First up, below I have taken all the HAP samples where N >= 2. I’ve done some semantic shifting, so that “Tamil Iyer” becomes “Tamil Brahmin.” I know that some of you have more information about the samples than is listed in Zack’s spreadsheet, but I’ve been conservative. I will also use the word “community” sometimes instead of “caste” in future posts, because I don’t know what the proper word for Syrian Christians or Bihari Muslims would be. But really same difference to me. I want to focus on groups with caste/religious labels intersected with a specific region here. The bar plot below is not going to be a surprise, and you see the clusters in Zack’s dendograms, but I thought it would still be useful.


Caste is not ancestrally arbitrary

Caste is not genetically arbitrary. To me this strongly falsifies any contention that the endogamous units which we know as castes (or jatis) derive predominantly from the past 200 to 300 years. Tamil Brahmins number in the millions, so it does not seem that they plausible that could have expanded so rapidly from a very small homogeneous founder group two to three centuries ago. Rather, their origins are almost certainly more ancient. Some of the results are also not that surprising. Northwest Indians have the genetic profile you’d expect in comparison to other groups. The Bengali Brahmins consistently have more of an “East Asian” trace than other Brahmin groups, while Tamil Brahmins seem elevated in the “SW Asian” fraction in relation to other Brahmins. Both of these trends I think illustrate the likelihood of some admixture with location populations.

Now let’s look within regions a bit. I’ll divide South Asia into four quadrants. The classification will be self evident from the bar plots.

Caste is not ancestrally arbitrary

I’m the third to last Bengali, while the last two are are my parents. My parents are not related, and from opposite ends of Comilla east of the Padma. My mother is the last bar plot, and from a family with attested Middle Eastern ancestry (non-South Asian focused ADMIXTURE runs tend to bring the small, but non-trivial, element out more clearly). I believe that that is what is elevating her “SW Asian” fraction. It is notable that the two other individuals from eastern India who show this balance between “SW Asian” and “European” are also of Muslim background. I doubt that that is coincidental. Though South Asian Muslims are overwhelmingly indigenous, they do seem to have some outside admixture since the arrival of Arabs, Persians, and Turks, to the subcontinent. The most obvious marker of this to me isn’t the elevation of “SW Asian,” but the common presence of African ancestry among Pakistani Muslims. This certainly is due to the arrival of Africans and people of part African origin in the retinues of Indo-Islamic rulers.

Aside from this it seems more clear to me now that like in South India the Brahmins of the east are also relatively new and intrusive. All show an elevation of “European,” though the trace of “East Asian” suggests admixture. That probably indicates their arrival after the absorption of the Mundari populations, and perhaps Tibeto-Burmans, into the substrate of eastern India.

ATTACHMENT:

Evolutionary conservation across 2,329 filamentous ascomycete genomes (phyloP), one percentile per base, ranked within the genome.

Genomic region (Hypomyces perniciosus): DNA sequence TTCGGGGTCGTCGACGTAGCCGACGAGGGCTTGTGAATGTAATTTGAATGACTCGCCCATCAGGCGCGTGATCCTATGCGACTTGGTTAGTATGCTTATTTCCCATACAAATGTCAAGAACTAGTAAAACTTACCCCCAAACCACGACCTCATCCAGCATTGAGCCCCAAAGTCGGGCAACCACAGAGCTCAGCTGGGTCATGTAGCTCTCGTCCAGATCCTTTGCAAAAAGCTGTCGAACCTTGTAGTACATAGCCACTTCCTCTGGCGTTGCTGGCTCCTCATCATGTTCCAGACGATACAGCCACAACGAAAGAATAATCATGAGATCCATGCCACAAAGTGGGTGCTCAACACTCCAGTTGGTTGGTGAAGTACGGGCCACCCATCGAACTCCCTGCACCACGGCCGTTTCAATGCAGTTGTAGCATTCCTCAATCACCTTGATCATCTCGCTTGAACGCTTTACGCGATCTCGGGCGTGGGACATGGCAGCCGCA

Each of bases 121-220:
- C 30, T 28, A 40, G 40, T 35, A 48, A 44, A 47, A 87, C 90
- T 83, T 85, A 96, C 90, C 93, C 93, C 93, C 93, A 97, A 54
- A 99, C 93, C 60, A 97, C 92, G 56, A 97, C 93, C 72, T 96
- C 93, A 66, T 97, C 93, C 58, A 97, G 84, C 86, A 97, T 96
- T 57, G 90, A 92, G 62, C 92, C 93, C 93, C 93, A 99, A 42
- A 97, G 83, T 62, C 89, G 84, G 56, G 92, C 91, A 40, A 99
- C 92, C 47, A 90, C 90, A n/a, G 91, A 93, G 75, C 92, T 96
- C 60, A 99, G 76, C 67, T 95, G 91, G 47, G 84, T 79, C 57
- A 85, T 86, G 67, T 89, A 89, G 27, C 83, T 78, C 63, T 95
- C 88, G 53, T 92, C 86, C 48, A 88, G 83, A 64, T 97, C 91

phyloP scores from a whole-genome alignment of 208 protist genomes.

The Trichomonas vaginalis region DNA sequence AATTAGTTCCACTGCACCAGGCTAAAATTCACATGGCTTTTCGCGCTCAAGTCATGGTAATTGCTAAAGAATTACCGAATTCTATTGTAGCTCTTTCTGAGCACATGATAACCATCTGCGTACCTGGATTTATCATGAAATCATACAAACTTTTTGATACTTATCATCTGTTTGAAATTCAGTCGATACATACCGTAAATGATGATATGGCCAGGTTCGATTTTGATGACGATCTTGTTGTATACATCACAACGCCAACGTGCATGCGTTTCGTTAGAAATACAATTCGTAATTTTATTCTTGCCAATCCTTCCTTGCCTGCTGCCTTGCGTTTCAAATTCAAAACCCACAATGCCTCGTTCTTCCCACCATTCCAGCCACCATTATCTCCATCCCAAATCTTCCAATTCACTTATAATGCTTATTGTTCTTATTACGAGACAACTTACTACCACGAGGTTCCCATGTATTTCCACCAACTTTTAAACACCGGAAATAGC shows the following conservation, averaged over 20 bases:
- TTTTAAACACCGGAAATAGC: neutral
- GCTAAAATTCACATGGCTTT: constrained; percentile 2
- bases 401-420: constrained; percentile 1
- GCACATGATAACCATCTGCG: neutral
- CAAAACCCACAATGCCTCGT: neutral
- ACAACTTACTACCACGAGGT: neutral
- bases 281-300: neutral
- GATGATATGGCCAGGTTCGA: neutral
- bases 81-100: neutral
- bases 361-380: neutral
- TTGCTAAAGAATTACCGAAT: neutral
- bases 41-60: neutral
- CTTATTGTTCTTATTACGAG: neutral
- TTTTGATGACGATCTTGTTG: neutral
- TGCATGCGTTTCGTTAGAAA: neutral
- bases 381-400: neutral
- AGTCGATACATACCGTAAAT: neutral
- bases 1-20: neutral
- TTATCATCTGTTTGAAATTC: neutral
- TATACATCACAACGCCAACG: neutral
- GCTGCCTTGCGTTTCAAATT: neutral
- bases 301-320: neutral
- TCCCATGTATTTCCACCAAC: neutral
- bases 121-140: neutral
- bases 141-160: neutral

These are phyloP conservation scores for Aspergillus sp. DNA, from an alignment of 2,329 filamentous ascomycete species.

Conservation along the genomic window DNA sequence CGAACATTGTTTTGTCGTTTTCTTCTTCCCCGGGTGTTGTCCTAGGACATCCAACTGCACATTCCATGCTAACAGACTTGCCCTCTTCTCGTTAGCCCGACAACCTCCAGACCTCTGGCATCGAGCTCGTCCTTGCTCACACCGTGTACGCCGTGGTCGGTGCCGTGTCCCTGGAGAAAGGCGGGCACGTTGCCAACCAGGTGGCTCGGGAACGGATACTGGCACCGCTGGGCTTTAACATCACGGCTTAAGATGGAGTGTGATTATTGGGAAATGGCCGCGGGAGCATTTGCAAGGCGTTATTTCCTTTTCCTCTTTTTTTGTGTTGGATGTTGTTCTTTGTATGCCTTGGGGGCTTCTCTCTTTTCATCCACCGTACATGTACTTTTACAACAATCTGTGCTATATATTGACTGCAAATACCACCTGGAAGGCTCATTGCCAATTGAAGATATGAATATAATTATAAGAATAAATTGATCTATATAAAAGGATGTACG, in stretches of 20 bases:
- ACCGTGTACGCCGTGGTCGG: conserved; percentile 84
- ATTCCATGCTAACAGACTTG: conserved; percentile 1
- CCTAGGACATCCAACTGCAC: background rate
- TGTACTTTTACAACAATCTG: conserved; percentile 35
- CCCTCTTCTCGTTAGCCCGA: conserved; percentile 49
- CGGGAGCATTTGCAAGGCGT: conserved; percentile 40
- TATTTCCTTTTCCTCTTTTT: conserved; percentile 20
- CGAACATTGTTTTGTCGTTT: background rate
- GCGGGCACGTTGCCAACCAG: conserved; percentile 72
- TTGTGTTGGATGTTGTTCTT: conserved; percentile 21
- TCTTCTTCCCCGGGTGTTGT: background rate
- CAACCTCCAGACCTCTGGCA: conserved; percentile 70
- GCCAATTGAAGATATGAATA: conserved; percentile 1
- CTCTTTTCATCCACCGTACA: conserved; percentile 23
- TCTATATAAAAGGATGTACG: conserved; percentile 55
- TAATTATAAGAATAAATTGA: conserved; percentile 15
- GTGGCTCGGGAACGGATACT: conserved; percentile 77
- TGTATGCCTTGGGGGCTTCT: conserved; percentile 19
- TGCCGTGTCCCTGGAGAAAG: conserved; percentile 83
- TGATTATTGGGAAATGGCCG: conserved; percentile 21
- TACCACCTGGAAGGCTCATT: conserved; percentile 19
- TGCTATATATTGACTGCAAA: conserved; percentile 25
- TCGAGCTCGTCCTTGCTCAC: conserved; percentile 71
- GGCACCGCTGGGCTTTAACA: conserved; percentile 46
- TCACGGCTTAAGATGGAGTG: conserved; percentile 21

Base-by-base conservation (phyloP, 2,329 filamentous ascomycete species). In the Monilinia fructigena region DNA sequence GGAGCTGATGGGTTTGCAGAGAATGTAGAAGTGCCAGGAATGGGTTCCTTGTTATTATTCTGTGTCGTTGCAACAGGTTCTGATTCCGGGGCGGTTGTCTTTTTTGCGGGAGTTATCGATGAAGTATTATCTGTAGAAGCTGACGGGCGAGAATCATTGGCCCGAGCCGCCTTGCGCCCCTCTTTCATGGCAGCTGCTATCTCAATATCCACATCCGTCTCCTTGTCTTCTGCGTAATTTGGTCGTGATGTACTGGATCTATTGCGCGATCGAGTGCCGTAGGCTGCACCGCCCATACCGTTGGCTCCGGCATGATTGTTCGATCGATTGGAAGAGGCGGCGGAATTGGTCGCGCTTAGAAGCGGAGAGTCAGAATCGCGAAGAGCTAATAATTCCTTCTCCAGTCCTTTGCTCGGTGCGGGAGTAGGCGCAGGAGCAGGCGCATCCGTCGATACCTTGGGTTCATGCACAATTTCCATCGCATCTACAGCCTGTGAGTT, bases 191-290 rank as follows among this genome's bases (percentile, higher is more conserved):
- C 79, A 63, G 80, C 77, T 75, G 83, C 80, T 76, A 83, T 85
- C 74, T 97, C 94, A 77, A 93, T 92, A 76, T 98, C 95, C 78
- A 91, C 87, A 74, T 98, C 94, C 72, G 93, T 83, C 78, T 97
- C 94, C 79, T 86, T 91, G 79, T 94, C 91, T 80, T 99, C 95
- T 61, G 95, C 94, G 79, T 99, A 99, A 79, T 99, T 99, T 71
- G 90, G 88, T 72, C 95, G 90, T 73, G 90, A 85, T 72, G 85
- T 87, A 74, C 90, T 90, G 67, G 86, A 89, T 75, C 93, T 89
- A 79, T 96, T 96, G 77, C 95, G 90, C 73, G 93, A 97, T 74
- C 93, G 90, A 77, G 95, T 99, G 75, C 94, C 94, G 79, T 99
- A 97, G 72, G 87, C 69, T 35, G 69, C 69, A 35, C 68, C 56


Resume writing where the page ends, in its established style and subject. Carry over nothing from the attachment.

Caste is not ancestrally arbitrary

I find nothing important to say here aside from the fact that we need a lot more samples for UP! The UP Kayastha indicates that there’s a fair amount of variation here which is not being sampled.

Caste is not ancestrally arbitrary

We are obviously rich in samples from South India. One interesting aspect is the bias toward “SW Asian” as opposed to “European” among non-Brahmins, especially what I think are termed “Forward Castes” (e.g., Reddy). The proportions are low, but consistent. This is the inverse of what we see among non-Brahmins in East India. I am liable to dismiss the the East Asian admixture among many South Indians, especially non-Brahmins, as noise, but it may be signatures of absorbed Mundari substrate. Who knows? The Kerala Christian samples have the most “SW Asian.” We need better references from other non-Brahmin non-tribal/Dalit castes in Kerala (a Nair is coming up), but I wonder if this validates the idea of some Semitic admixture of yore among Nasranis (or, perhaps just as likely long term trade and marriage connections over the centuries).

Now let’s just look at South Indian Brahmins.

Caste is not ancestrally arbitrary

Very similar, huh?

Finally, the last cluster in western India:

Caste is not ancestrally arbitrary

Not much to go on, though I’ve been told that several of the Gujaratis are Patels.

Overall I think we can reject a strong recent post-colonial social construction of caste as a plausible model going by genetics. What replaces it? There probably won’t be a neat model. But hopefully as HAP expands it can fill in some of the gaps. The 1000 Genomes Project will be releasing Assamese Ahom, Bengali Kayasthas, Marathas from Maharashtra, and Punjabis from Lahore, this year.

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Razib Khan